Mystic Bones
by Mark C. Taylor
University of Chicago Press, 2007

The desert has long been a theme in Mark C. Taylor’s work, from his inquiries into the religious significance of Las Vegas to his writings on earthworks artist Michael Heizer. At once haunted by absence and loss, the desert, for Taylor, is a place of exile and wandering, of temptation and tribulation. Bones, in turn, speak to his abiding interest in remnants, ruins, ritual, and immanence. Taylor combines his fascination in the detritus of the desert and its philosophical significance with his work in photography in Mystic Bones.

A collection of remarkably elegant close-up images of weathered bones—remains of cattle, elk, and deer skeletons gathered from the desert of the American West—Mystic Bones pairs each photograph with a philosophical aphorism. These images are buttressed by a major essay, “Rubbings of Reality,” in which Taylor explores the use of bones in the religious rituals of native inhabitants of the Western desert and, more broadly, the appearance of bones in myth and religious reality.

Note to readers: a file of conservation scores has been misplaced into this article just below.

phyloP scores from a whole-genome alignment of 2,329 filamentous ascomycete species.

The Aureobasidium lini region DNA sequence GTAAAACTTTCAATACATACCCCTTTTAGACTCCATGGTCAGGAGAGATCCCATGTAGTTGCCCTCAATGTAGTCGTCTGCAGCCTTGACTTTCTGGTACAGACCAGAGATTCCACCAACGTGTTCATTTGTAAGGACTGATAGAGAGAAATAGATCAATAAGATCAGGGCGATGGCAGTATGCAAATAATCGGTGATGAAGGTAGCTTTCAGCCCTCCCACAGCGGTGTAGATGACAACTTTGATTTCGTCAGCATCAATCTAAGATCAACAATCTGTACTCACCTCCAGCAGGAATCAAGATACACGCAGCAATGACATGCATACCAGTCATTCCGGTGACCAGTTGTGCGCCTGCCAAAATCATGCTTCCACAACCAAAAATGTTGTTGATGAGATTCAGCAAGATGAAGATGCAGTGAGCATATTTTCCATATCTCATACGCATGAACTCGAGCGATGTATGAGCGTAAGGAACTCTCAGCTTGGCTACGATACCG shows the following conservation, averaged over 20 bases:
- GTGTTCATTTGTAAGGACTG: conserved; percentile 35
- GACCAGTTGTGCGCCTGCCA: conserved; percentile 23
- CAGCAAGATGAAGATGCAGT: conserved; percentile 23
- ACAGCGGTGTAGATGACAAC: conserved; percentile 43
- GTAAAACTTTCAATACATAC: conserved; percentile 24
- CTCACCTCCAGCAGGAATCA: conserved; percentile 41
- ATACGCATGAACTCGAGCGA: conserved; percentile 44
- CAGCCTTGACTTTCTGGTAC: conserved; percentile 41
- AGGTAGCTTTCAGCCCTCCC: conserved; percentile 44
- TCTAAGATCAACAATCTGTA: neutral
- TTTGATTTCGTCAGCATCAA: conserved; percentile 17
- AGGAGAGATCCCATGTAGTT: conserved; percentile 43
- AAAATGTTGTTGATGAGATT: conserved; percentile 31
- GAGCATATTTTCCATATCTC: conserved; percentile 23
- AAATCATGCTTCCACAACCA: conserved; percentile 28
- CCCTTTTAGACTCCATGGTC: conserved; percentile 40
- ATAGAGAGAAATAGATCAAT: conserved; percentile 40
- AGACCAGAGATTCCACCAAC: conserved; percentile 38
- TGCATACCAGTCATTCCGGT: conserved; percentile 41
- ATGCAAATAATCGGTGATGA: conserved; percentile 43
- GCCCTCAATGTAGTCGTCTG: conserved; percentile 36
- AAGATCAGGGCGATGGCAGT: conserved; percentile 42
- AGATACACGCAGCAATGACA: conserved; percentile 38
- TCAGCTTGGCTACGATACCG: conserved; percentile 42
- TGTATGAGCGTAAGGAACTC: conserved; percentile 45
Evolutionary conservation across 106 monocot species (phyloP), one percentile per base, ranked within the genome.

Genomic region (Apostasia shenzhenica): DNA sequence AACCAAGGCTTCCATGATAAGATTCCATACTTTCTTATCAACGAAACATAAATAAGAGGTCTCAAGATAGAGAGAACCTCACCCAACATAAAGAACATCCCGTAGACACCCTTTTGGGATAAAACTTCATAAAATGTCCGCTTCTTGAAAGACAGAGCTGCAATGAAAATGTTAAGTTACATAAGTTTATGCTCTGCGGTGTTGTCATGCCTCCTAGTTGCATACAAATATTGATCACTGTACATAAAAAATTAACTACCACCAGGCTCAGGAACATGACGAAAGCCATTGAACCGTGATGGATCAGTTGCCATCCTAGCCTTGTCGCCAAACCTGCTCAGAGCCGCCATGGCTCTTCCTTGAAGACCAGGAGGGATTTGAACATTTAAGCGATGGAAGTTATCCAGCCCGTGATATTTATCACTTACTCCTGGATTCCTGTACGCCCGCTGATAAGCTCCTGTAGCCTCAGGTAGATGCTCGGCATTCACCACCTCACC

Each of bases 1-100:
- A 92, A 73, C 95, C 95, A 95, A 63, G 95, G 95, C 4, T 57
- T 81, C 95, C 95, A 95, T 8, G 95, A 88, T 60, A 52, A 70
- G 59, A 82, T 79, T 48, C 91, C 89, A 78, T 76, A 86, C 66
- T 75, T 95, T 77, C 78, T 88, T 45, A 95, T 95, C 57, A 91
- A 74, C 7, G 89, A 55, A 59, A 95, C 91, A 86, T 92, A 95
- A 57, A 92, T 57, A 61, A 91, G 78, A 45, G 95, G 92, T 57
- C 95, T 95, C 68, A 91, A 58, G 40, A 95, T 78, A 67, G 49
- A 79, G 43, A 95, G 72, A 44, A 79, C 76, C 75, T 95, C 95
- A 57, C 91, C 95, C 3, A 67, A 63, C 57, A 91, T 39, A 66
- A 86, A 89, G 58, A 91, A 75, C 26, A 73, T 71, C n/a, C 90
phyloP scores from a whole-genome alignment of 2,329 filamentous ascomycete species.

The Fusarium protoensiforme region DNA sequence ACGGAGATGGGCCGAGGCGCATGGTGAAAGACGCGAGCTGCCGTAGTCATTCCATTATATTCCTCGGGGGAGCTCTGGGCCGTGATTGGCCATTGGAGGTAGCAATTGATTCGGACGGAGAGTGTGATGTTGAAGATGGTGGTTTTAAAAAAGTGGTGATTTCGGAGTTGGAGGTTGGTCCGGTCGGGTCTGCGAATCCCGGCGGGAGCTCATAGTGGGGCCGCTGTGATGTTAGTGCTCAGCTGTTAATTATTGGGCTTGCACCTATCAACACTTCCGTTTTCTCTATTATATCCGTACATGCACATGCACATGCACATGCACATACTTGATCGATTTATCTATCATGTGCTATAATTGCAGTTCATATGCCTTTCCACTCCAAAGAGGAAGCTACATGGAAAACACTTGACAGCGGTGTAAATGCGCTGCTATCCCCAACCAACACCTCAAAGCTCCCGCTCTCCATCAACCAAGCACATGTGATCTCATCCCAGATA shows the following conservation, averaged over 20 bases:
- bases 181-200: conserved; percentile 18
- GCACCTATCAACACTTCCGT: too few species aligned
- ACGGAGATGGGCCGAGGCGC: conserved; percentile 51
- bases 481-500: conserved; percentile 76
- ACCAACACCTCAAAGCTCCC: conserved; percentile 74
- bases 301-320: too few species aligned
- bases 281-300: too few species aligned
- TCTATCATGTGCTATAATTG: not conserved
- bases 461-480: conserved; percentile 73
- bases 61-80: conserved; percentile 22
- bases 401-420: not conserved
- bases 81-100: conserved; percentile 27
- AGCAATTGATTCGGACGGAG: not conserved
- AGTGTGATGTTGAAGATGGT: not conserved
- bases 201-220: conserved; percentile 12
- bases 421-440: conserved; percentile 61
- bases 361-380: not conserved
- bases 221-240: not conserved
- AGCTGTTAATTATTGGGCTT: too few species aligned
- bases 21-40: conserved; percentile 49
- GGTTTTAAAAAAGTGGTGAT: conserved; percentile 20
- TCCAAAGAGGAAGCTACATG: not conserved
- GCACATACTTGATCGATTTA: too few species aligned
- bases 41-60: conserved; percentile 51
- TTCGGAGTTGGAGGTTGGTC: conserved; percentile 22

Meditating on the way in which bones paradoxically embody both the personal and the impersonal—at one time they are our very substance, but eventually they become our last remnants, anonymous, memorializing oblivion—Taylor here suggests ways in which natural processes can be thought of as art, and bones as art objects. Bones, Taylor writes, “draw us elsewhere.” To follow their traces beyond the edge of the human is to wander into ageless times and open spaces where everything familiar becomes strange.

By revealing beauty hidden in the most unexpected places, these haunting images refigure death in a way that allows life to be seen anew. A bold new work from a respected philosopher of religion, Mystic Bones is Taylor’s his most personal statement of after-God theology.

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What Mean These Bones?
edited by Mary Lucas Powell, Ann Marie W. Mires and Patricia S. Bridges
contributions by Larry T. Tieszen, Christopher B. Ruff, Patricia Miller-Shaivitz, Mehmet Yascar Iscan, Tedw A. Rathbun, James D. Scurry, Bruce D. Smith, George R. Milner, Clark Spencer Larsen, Leslie Eisenberg, Jane E. Buikstra, Jerome C. Rose and Murray K. Marks
University of Alabama Press, 1991

A Dan Josselyn Memorial Publication

Until recently, archaeological projects that included analysis of human remains had often lacked active collaboration between archaeologists and physical anthropologists from the planning stages onward. During the 1980s, a conjunctive approach developed; known as "bioarchaeology," it draws on the methodological and theoretical strengths of the two subdisciplines to bridge a perceived communications gap and promote a more comprehensive understanding of prehistoric and historic cultures.